thu 23/01/2020

World War Two

Blomfield, Philharmonia, Salonen, RFH review - sounds of a troubled truce

Concert programmes that set out to tell us a story can prove a mixed blessing. Yes, it’s valuable and stimulating to find ideas, and narratives, embodied in the musical flow. But great pieces, well-performed, have a habit of cutting loose from the...

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A Hidden Life review - Nazism stoically refused

Terrence Malick returns to his former greatness following three features of unscripted, all-star poesy, with this sombre biopic of sainted Austrian conscientious objector Franz Jägerstätter (August Diehl). A farmer who refused to swear the Hitler...

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The Wind of Heaven, Finborough Theatre review - a welcome, if strange, Emlyn Williams rediscovery

This is the third Emlyn Williams piece to be presented here in a decade: The Druid's Rest in 2009 was followed by the enormous success of Accolade, directed by Blanche McIntyre, two years later.If it's a truism that neglected plays may well have...

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White Christmas, Dominion Theatre review - breezy but bland

Nostalgia for things that probably never were is an animating theme in politics these days. Much the same feeling displaced to the realm of showbiz, lends a vaguely dampening air to White Christmas, this latest stage retread of the 1954 Bing...

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World on Fire, BBC One, series finale review - may this fine war drama fight on

A bit like all those people on the home front in 1940 (but only a little bit), we sit and nervously wait for news. Is World on Fire (BBC One) still listed among the living? Or even now is someone typing up the letter and sticking it in a brown...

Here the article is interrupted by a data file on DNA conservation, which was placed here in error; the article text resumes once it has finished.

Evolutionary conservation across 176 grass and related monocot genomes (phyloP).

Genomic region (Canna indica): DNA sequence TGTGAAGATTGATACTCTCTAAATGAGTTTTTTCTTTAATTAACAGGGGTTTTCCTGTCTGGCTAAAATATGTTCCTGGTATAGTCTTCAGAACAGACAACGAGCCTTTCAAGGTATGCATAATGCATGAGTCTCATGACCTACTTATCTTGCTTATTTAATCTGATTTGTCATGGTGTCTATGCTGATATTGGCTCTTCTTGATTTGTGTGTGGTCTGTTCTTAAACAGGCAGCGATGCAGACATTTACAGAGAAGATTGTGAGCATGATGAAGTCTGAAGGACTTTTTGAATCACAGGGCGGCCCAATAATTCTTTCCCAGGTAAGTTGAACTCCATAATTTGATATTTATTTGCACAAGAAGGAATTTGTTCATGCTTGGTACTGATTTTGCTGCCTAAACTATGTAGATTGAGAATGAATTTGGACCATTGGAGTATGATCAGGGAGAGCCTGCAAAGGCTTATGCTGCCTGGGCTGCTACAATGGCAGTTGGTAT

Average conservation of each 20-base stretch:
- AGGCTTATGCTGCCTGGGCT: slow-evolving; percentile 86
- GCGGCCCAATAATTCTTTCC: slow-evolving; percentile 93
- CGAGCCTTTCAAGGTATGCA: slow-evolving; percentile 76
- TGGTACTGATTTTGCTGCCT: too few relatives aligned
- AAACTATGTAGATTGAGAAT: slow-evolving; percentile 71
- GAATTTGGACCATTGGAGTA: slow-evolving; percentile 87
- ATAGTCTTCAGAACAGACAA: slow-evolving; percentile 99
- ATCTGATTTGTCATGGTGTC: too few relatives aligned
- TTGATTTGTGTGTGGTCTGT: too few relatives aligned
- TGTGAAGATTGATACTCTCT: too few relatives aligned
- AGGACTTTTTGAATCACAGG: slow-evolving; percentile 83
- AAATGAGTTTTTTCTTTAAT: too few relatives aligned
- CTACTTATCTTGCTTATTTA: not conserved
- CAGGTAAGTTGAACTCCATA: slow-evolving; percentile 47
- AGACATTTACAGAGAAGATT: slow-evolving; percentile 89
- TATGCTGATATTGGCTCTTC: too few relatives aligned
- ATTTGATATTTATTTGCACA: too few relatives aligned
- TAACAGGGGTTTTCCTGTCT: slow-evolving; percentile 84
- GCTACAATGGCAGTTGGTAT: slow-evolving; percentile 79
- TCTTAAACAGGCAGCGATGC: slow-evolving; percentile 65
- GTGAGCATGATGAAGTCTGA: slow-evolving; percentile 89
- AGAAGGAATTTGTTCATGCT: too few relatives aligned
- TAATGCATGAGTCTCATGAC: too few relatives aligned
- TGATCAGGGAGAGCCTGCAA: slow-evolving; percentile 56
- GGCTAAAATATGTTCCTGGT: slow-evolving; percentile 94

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Caroline Moorehead: A House in the Mountains review – the women's war against Fascism

In September 1944, a heavily pregnant Resistance activist in the north of German-occupied Italy was arrested on a visit to Milan. Lisetta Giua, a law student and fiancée of the Jewish anti-Fascist chief Vittorio Foa, worked as one of hundreds of...

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Midway review - gung-ho heroes battle moribund script

Director Roland Emmerich has been trying to make this movie since the 1990s, and battled hard to raise its $100m budget from individual investors. But why? The result is an old-fashioned war film in praise of the heroic American servicemen who...

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Werewolf review - post-Holocaust horrors

There used to be this myth that we knew nothing about the concentration camps until the victors opened their gates in 1945, and that the survivors were then nursed back to health. The Russians put out newsreels filmed weeks later of nurses tending...

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World on Fire, BBC One review - more melodrama than drama

For his new drama series for BBC One, writer Peter Bowker (The A Word, Monroe etc) has taken as his canvas no less than a panorama of Europe in 1939, just as World War Two is breaking out. His principal characters include Harry Chase, a young man...

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Svetlana Alexievich: Last Witnesses: Unchildlike Stories review - anything but childish

Svetlana Alexievich’s Last Witnesses: Unchildlike Stories is a collection of oral testimonies conducted between 1978-2004 with Soviet and post-Soviet citizens who were children during the second world war. They recount strange and terrible...

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Vasily Grossman: Stalingrad review - a Soviet national epic

Stalingrad is the companion piece to Vasily Grossman’s Life and Fate, which on its (re)publication in English a decade ago was acclaimed as one of the greatest Russian (and not only Russian) novels of the 20th century. For its sense of the sheer...

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Blu-ray: The Night of the Generals

Anatole Litvak’s The Night of the Generals (1967), beautifully restored here to 4K, is a tortuous and at times entertaining mash-up of the July 1944 plot to kill Hitler and the murder of a prostitute in Nazi-occupied Warsaw a few years earlier....

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